A public inquiry into Northern Ireland’s botched green energy scheme will leave no hiding places, Stormont’s finance minister vowed.
Mairtin O Muilleoir will meet members of political parties on Monday to discuss the investigation and will make a statement to the devolved assembly on Tuesday.
The Renewable Heat Incentive (RHI) is predicted to cost taxpayers up to £490 million over the next 20 years.
It precipitated the collapse of Stormont powersharing.
Mr O Muilleoir said: “This inquiry will be impartial and objective and it will be tasked with getting to the truth of this scandal.
“These meetings will provide an opportunity to discuss the terms of reference and hear the views of other parties.
“My objective remains to deliver a no-hiding-place inquiry that serves the public interest.”
The scheme was designed to encourage businesses to use green energy instead of fossil fuels but ended up paying out around £1.60 for every £1 spent on wood to fuel biomass boilers.
There have been allegations of empty sheds being heated in a “cash for ash” scandal.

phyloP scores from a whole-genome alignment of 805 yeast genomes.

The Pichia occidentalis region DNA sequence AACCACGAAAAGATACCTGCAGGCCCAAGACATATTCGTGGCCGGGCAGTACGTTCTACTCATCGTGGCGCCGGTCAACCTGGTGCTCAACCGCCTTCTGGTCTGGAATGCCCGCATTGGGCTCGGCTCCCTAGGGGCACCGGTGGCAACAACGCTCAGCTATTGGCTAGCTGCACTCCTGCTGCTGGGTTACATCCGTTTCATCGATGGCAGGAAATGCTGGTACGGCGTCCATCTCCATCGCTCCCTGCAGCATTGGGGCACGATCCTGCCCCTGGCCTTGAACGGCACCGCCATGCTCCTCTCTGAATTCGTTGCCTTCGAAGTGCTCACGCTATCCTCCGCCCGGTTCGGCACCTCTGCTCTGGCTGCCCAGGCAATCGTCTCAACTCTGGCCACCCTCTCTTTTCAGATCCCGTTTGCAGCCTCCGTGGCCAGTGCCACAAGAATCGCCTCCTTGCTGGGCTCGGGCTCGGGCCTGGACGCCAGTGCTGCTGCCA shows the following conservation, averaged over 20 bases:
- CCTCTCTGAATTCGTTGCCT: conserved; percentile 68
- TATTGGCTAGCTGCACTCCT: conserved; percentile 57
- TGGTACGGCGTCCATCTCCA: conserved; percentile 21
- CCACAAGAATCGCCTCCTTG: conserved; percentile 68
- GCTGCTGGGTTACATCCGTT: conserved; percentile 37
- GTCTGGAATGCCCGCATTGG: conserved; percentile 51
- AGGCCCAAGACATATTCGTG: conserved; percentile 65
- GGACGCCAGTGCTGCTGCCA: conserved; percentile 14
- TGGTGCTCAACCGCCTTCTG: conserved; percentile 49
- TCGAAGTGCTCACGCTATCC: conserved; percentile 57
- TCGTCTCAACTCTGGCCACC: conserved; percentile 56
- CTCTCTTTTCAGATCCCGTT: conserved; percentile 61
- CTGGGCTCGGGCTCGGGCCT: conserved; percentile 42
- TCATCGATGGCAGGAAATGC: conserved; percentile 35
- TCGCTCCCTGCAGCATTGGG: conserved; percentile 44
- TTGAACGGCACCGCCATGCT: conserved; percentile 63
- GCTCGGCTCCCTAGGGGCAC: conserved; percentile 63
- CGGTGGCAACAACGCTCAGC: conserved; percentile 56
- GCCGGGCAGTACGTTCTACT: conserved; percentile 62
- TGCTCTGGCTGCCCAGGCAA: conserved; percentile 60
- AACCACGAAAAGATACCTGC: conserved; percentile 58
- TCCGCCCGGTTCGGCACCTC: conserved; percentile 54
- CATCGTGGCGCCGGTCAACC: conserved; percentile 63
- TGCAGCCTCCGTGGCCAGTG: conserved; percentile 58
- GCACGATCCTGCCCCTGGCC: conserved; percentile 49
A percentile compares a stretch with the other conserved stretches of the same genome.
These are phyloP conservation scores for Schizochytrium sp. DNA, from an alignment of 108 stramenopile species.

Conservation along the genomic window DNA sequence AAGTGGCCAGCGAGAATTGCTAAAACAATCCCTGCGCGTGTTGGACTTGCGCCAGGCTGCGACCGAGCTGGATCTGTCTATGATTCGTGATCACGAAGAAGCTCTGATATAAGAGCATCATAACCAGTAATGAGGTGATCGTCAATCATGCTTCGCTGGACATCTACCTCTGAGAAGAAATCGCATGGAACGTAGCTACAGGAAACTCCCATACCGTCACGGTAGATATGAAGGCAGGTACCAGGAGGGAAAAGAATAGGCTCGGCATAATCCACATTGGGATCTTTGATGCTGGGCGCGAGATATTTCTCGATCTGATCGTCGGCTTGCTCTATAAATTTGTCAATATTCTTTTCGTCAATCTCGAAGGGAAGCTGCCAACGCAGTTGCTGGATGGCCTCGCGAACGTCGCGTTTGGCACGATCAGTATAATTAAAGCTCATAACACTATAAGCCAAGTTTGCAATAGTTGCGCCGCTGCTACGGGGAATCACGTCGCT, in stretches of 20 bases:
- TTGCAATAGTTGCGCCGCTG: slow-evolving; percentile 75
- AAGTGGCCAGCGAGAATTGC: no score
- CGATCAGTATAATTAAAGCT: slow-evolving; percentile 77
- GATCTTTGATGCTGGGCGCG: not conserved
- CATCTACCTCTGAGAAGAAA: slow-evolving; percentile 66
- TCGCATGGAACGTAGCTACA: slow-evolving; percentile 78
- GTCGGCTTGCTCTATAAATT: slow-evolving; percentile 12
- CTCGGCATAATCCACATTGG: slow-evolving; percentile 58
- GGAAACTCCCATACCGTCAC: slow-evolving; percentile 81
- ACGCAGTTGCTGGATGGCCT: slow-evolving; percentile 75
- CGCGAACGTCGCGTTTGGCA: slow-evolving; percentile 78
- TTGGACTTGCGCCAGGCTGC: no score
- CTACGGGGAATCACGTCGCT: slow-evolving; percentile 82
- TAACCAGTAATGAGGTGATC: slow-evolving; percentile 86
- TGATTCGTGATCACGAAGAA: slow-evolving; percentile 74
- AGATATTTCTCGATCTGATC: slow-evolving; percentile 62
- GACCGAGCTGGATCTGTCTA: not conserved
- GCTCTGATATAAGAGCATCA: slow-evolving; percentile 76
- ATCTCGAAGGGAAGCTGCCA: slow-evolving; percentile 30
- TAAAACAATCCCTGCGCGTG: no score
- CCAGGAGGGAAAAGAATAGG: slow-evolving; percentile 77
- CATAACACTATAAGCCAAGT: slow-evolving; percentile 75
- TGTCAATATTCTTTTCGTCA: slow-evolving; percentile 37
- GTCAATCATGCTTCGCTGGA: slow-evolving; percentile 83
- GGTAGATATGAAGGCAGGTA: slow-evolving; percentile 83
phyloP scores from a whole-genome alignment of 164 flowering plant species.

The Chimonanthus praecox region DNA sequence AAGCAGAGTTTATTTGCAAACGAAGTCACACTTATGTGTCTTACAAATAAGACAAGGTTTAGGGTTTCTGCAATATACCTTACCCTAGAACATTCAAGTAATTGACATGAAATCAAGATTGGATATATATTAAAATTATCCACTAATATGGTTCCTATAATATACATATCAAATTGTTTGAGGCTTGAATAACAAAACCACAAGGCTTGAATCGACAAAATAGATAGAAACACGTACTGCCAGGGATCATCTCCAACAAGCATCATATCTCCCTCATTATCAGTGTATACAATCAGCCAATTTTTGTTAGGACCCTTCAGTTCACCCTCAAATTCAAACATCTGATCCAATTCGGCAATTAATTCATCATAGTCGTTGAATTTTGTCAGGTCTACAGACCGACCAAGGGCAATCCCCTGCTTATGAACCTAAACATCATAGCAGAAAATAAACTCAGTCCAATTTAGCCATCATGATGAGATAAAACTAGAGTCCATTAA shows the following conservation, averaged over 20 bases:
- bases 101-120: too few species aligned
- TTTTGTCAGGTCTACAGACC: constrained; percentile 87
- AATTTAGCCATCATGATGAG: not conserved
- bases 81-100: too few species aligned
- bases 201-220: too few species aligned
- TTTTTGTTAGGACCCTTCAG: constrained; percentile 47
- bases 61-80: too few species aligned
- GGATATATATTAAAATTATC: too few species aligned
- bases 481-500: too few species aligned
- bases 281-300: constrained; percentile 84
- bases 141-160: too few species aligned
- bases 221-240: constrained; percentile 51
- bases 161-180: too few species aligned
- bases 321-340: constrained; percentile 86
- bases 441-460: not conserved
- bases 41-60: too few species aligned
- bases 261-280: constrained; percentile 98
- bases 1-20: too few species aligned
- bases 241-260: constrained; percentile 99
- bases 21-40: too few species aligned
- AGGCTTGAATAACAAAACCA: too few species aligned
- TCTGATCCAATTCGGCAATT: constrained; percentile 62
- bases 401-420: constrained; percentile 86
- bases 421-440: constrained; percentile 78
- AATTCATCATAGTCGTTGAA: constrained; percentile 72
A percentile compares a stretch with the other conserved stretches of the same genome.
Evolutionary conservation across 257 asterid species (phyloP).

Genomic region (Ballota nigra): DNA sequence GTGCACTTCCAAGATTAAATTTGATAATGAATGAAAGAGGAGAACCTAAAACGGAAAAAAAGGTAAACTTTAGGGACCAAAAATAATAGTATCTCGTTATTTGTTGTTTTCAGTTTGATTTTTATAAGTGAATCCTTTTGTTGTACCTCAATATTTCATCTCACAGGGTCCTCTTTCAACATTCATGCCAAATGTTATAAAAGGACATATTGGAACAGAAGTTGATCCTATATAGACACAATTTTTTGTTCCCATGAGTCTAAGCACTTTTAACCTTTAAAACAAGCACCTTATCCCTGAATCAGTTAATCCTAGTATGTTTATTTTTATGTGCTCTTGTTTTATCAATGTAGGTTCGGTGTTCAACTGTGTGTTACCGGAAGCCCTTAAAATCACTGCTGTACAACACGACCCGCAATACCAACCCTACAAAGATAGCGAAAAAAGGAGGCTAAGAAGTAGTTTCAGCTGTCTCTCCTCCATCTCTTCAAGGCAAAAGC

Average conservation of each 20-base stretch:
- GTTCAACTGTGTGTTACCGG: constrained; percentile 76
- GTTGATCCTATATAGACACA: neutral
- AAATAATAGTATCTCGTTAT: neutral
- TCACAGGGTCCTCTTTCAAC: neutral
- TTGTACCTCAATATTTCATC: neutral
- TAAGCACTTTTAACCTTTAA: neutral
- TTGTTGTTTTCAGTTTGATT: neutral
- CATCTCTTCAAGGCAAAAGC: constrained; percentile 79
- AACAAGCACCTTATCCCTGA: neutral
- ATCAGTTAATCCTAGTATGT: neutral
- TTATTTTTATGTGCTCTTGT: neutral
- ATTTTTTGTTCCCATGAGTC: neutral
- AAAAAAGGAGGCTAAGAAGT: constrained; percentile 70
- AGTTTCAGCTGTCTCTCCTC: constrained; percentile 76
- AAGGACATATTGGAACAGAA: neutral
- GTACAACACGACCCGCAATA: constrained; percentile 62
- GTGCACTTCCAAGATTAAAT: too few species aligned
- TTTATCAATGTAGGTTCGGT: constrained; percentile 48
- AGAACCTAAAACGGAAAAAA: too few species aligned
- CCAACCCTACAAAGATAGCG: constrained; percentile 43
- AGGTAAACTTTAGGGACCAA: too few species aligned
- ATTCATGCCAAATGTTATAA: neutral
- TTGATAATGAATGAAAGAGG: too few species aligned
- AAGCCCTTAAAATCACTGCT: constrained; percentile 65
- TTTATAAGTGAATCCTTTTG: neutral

The DUP has welcomed the public inquiry and the assembly recently voted in favour of one.
A DUP special adviser who formerly worked with DUP leader Arlene Foster has quit amid allegations of exerting influence around the RHI scheme, and another adviser has stepped aside from work on measures to save taxpayers’ money.
Late on Friday a senior Democratic Unionist revealed that four family members run boilers under the controversial green energy scheme.
Jim Wells, an Assembly member and former DUP health minister, said his brother, two cousins and the husband of another cousin operate boilers at their chicken farms.
There is no suggestion their actions were anything other than legitimate and Mr Wells said he had no financial interest in the farm businesses.
Mr O Muilleoir gave a commitment that he or any Sinn Fein minister will release the public inquiry’s report in full on receipt.
He called on all parties to sign up to unrestricted, unedited publication.
The minister said the RHI issue went beyond financial matters to questions of governance and probity.
Voters in Northern Ireland are set to go to the polls on March 2 after deputy first minister Martin McGuinness resigned in protest over the flawed scheme.